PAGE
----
that there's any evil in it. Where there is evil is the misstatement that I did not disclose those holdings in my original form.

SCHNEIDER (voice-over): Although Ross met his disclosure requirements, some lawmakers feel they were misled. They are demanding an investigation and

possible resignation.

SEN. RICHARD BLUMENTHAL (D), CONNECTICUT: He apparently deliberately concealed these ownership interests. There ought to be hearings and if he

fails to survive a convincing and compelling explanation, he ought to resign.

SCHNEIDER: In the Paul Manafort-Rick Gates case, the next court appearance will be on December 11th, and that's when the judge could determine a trial

start date. Right now, It looks like May 7, 2018 could be when the trial gets under way, meaning the Russia investigation will stay in the headlines

just as the mid-term congressional races starts to heat up. Jessica Schneider, CNN, Washington.


LU STOUT: Adding to the intrigue, a key person linked to the Russia investigation has vanished. Joseph Mifsud fits the description of "foreign

contact one" in the FBI affidavit against former Trump campaign advisor George Papadopoulos. The lecturer is suspected of being a link to the

Russian government and was last seen at the University in Rome. The day before he disappeared, he told an Italian magazine the claims by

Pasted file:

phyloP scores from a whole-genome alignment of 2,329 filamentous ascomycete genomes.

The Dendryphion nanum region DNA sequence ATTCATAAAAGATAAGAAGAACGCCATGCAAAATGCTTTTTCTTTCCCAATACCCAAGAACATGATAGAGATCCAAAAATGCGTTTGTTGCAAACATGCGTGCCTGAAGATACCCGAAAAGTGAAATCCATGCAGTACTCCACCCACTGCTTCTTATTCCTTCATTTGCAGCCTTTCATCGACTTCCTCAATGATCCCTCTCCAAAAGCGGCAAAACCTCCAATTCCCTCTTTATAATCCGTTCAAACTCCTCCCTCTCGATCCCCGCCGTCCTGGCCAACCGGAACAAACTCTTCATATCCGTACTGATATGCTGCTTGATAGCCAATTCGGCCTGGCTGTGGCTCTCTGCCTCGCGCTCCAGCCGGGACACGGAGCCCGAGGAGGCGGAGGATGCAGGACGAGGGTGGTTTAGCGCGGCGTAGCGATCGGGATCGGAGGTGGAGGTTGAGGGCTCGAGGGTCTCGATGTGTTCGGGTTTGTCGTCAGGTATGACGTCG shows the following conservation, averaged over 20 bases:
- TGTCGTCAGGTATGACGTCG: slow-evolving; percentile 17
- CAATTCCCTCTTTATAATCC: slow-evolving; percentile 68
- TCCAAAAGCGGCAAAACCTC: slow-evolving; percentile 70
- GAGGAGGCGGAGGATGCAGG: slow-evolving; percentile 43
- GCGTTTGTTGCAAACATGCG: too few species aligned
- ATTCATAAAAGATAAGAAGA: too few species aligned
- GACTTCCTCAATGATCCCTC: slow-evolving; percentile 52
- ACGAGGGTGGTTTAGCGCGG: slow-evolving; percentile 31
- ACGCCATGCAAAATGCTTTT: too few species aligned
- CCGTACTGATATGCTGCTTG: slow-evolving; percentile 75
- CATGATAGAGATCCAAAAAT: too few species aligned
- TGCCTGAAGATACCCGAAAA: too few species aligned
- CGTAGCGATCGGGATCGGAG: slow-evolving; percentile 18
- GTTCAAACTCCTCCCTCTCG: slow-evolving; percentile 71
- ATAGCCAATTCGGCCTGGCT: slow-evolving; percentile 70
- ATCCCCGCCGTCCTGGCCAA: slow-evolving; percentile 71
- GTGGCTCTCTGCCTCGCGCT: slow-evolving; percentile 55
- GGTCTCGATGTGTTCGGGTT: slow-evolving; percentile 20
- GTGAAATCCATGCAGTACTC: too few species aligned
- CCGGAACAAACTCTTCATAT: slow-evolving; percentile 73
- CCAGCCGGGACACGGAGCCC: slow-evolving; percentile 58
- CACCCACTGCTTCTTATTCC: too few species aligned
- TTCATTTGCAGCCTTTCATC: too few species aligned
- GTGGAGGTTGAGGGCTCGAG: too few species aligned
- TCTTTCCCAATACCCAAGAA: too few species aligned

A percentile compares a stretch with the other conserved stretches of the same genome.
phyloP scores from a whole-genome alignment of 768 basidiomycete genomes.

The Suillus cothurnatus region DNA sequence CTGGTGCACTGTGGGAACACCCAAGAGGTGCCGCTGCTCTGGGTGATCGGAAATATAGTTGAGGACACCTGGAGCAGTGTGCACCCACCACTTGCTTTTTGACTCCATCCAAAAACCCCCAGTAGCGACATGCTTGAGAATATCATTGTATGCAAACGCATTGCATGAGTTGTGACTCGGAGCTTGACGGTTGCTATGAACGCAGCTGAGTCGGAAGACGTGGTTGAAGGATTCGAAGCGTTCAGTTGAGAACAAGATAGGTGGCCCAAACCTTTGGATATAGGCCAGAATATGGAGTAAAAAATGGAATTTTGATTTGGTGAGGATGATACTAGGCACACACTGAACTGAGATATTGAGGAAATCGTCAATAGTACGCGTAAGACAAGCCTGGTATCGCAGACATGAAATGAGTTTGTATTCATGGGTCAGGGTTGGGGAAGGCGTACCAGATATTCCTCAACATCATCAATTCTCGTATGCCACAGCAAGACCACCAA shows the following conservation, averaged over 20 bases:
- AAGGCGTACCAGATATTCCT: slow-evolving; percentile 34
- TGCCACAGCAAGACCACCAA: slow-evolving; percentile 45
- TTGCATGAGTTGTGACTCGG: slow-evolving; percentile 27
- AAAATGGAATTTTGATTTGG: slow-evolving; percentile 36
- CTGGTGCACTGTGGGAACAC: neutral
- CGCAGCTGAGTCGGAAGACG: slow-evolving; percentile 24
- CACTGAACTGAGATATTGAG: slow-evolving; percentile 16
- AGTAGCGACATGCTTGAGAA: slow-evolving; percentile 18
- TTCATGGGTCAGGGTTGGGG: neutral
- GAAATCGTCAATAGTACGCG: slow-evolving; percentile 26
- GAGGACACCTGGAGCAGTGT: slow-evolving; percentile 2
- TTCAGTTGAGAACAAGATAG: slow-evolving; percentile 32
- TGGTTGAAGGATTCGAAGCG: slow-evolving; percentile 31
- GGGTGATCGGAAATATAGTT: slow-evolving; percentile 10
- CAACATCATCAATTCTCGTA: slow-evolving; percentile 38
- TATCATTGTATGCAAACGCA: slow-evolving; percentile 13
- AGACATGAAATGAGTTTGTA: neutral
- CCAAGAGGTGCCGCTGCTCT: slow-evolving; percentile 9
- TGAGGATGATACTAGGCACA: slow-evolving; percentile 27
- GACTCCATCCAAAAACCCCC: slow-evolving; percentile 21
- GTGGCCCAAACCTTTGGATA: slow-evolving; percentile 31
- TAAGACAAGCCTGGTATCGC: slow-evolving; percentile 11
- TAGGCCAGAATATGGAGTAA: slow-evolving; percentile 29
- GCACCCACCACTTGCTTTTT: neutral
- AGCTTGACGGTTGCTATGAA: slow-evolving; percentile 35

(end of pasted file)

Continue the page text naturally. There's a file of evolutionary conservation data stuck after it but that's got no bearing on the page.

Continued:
Papadopoulos were (INAUDIBLE).

You're watching "News Stream." Still ahead, we got the latest on the mass shooting at a small Texas church. The killer's violent past should have

prevented him from buying guns, so how was he able to legally purchase the rifle used to the attack? That story is next.


LU STOUT: Welcome back. This is "News Stream." We are learning disturbing new details about the gunman behind the Texas shooting. While in the Air

Force, he was convicted of assaulting his wife and stepson and spent a year in military prison. Now, that should have disqualified him, but he was

still able to buy a gun. CNN's Dianne Gallagher reports.


DIANNE GALLAGHER, CNN NATIONAL CORRESPONDENT (voice-over): The Air Force admitting that they failed to alert federal authorities about Devon Patrick

Kelley's history of domestic abuse. A mistake that could have